Data source is working, it means the data source is available.
2. Add Dashboard
Dashboard Template Download
Template after StarRocks-1.19.0 Download
Dashboard templates will be updated from time to time.
After confirming the data source is available, click on the
+ sign to add a new Dashboard, here we use the StarRocks Dashboard template downloaded above. Go to Import -> Upload Json File
to import the downloaded json file.
After importing, you can name the Dashboard. The default name is StarRocks Overview. Then selectstarrocks_monitor
as the data source.
ClickImport` to complete the import. Then you should see the Dashboard.
Add a description for your dashboard. Update the description for each version.
1. Top bar
The top left corner shows the Dashboard name.
The top right corner shows the current time range. Use the drop down to select a different time range and specify an interval for page refresh.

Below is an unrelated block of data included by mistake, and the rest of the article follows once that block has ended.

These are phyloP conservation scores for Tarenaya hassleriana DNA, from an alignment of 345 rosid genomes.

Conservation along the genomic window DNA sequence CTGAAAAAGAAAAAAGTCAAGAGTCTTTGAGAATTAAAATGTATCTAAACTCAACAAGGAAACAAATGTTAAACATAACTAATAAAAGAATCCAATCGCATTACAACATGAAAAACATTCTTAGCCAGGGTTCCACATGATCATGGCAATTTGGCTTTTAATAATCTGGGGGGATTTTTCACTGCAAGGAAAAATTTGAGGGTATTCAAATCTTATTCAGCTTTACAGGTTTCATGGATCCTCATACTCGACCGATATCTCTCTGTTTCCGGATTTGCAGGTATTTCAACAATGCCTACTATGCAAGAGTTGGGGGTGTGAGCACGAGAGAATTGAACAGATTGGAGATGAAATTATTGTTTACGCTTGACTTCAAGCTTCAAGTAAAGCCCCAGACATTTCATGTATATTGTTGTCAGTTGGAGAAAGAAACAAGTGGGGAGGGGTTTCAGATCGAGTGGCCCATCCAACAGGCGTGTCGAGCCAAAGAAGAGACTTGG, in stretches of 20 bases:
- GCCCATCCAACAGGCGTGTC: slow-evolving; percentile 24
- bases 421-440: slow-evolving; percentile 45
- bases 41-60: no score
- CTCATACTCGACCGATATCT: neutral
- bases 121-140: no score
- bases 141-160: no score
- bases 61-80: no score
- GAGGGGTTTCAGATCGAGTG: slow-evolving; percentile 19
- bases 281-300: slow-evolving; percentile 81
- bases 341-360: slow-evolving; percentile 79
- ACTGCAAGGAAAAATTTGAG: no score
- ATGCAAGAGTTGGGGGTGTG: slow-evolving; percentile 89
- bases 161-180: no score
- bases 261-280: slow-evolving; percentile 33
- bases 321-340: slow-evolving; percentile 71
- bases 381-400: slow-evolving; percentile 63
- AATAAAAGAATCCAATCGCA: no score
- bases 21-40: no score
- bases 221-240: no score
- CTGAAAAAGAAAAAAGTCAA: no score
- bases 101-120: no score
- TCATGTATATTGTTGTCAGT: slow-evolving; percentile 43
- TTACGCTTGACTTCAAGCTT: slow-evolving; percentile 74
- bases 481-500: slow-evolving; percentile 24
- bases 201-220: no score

job_name of each job in the Prometheus configuration file, representing a StarRocks cluster. You can select a cluster and view its monitoring information in the chart.
- fe_master: The leader node of the cluster.
- fe_instance: All frontend nodes of the corresponding cluster. Select to view the monitoring information in the chart.
- be_instance: All backend nodes of the corresponding cluster. Select to view the monitoring information in the chart.
- interval: Some charts show intervals related to monitoring items. Interval is customizable(Note: 15s interval may cause some charts not to display).
In Grafana, the concept of a
Row is a collection of diagrams. You can collapse a